On the eve of the 2021 Bristol Bay wild salmon fishery, with a run of over 51 million sockeyes anticipated, spokespersons for the region’s fisheries, economics, tourism and tribal entities are asking the federal government to finalize clean water protections for the watershed.
“Our work to make sure Pebble [mine] does not go forward is far from over,” said Jason Metrokin, president and chief executive officer of the Bristol Bay Native Corp., speaking at a news conference at Dillingham on Thursday, June 10.
“More permanent measures are needed,” Metrokin said. “Last month our board of directors unanimously approved a two-pronged strategy that supports both administrative action from the EPA for 404c restrictions on efforts to mine the Pebble deposit, as well as legislative action in conjunction with our congressional delegation that would protect important salmon habitat in Bristol Bay and bring new economic opportunities to the region, and its residents.”
Metrokin was joined in calling on the EPA to finalize Clean Water Act protections for Bristol Bay by Alannah Hurley, executive director of United Tribes of Bristol Bay; Fritz Johnson, vice president of Bristol Bay Regional Seafood Development Association; Nanci Morris Lyon, owner of Bear Trail Lodge; Professor Daniel Schindler of the University of Washington School of Aquatic and Fishery Science; and Robin Samuelsen, chairman of the Bristol Bay Economic Development Corp.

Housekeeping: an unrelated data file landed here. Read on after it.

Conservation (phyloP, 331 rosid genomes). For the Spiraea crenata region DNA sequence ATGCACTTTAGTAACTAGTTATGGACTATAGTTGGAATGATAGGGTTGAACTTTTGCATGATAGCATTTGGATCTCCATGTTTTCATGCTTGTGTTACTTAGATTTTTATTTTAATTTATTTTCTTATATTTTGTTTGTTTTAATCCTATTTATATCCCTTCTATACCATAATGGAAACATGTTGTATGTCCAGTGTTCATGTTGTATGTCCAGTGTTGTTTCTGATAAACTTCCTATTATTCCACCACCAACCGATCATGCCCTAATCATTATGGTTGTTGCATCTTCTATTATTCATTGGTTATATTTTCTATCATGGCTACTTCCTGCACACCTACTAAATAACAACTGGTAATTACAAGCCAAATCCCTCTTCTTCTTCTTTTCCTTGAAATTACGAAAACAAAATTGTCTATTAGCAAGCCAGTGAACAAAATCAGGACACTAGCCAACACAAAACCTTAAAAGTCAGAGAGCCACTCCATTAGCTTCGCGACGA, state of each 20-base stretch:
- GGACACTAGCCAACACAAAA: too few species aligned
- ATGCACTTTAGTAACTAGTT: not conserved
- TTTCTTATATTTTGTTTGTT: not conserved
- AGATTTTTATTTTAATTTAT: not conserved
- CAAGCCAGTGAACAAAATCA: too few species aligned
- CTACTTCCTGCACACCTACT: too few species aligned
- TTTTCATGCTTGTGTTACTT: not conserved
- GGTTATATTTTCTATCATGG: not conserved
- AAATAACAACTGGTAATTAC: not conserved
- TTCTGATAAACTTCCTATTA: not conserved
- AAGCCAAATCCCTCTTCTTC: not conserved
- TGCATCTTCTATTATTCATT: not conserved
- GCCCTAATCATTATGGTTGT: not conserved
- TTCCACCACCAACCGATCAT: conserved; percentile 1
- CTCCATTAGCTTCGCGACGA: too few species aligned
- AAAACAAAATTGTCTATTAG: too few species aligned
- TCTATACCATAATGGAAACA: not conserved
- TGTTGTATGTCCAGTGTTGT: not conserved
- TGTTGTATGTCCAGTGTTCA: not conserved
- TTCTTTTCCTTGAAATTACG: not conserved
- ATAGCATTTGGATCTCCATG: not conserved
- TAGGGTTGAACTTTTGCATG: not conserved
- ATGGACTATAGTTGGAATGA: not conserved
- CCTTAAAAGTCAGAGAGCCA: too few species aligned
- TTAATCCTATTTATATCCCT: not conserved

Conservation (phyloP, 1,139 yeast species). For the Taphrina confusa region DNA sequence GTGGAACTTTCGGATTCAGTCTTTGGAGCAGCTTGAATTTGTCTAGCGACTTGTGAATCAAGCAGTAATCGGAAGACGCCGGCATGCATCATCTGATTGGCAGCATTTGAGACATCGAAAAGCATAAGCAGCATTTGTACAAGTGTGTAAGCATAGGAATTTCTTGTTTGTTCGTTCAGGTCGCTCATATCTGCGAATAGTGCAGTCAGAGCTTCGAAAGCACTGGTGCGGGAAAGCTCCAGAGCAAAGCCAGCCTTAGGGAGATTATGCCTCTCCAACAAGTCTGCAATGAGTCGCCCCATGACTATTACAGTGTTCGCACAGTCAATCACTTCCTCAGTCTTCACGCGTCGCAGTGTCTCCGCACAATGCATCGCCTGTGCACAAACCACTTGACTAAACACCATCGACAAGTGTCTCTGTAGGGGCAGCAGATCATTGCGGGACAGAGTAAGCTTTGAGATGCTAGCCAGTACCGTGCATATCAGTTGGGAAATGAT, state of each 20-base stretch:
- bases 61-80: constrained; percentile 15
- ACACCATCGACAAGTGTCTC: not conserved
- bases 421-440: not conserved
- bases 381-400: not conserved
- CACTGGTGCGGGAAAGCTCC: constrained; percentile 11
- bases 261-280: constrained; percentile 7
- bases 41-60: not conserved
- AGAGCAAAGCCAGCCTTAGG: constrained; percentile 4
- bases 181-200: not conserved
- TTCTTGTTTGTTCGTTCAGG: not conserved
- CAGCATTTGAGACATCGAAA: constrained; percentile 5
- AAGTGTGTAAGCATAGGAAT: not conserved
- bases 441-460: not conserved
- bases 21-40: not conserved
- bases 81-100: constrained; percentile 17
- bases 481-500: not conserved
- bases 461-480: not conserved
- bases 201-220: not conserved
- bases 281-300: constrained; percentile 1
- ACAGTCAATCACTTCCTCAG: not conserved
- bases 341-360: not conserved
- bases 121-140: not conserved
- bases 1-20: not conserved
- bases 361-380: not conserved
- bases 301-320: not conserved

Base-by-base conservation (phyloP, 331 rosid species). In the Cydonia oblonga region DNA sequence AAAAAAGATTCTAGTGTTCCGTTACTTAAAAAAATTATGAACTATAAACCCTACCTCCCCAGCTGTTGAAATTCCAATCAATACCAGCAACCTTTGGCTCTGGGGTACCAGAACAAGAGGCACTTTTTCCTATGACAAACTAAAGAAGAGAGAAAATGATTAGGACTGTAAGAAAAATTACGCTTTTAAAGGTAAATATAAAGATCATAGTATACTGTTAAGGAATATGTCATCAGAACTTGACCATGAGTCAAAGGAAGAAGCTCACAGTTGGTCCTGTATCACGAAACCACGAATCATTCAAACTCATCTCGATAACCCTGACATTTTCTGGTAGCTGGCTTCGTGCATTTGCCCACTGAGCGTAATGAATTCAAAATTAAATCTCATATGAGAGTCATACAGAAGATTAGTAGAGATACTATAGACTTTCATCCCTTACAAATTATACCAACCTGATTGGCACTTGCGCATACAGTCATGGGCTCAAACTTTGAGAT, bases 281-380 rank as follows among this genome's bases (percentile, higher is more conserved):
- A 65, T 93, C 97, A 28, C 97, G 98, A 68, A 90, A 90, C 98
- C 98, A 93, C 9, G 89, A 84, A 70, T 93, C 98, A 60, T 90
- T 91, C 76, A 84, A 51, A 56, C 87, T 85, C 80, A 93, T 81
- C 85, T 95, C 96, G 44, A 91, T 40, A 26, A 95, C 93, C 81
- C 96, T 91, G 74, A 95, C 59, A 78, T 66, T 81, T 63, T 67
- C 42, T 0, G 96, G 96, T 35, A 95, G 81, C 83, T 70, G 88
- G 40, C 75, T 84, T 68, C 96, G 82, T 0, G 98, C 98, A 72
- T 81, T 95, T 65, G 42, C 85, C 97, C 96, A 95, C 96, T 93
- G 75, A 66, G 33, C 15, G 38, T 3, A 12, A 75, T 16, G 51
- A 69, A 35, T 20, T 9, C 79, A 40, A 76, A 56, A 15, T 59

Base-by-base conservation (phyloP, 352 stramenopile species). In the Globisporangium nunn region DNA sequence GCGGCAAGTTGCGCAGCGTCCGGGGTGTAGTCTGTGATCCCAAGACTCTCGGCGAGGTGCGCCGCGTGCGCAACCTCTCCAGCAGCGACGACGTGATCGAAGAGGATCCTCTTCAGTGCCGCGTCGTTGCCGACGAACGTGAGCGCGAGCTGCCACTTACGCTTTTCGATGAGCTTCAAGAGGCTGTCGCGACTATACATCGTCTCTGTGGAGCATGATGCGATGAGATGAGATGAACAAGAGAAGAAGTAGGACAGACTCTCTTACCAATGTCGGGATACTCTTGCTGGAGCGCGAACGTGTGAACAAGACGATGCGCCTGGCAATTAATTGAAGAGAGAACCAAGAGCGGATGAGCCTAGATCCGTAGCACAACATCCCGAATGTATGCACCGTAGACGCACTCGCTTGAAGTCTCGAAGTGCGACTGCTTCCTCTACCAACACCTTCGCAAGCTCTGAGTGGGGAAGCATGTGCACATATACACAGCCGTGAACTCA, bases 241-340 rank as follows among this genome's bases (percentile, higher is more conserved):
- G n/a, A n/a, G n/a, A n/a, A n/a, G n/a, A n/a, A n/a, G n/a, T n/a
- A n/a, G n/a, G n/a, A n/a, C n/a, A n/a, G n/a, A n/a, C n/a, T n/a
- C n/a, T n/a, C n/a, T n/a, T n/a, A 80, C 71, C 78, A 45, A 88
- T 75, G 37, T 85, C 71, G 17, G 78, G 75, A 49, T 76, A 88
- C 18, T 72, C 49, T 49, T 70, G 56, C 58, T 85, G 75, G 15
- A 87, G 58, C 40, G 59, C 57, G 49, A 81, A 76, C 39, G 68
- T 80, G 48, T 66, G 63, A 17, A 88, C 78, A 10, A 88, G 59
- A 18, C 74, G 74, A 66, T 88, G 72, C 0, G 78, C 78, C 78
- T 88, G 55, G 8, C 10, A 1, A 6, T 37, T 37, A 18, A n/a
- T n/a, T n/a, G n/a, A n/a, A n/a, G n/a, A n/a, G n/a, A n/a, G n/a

“We must protect Bristol Bay at all costs,” said Samuelsen, a veteran Bristol Bay gillnetter.
“Our governors, our senators, our representatives need to recognize the uniqueness of Bristol Bay. They need to step forward and create a clear process that will protect Bristol Bay.”
“The science behind assessing risks of mines like Pebble Mine and Bristol Bay are absolutely crystal clear and should make decision making easier,” said Schindler, who has conducted research on Bristol Bay salmon over many years. “There is no debate in the scientific community about the list of risks that mines like Pebble Mine will represent to water quality to watersheds to salmon, and to people’s economies, livelihoods and cultures.”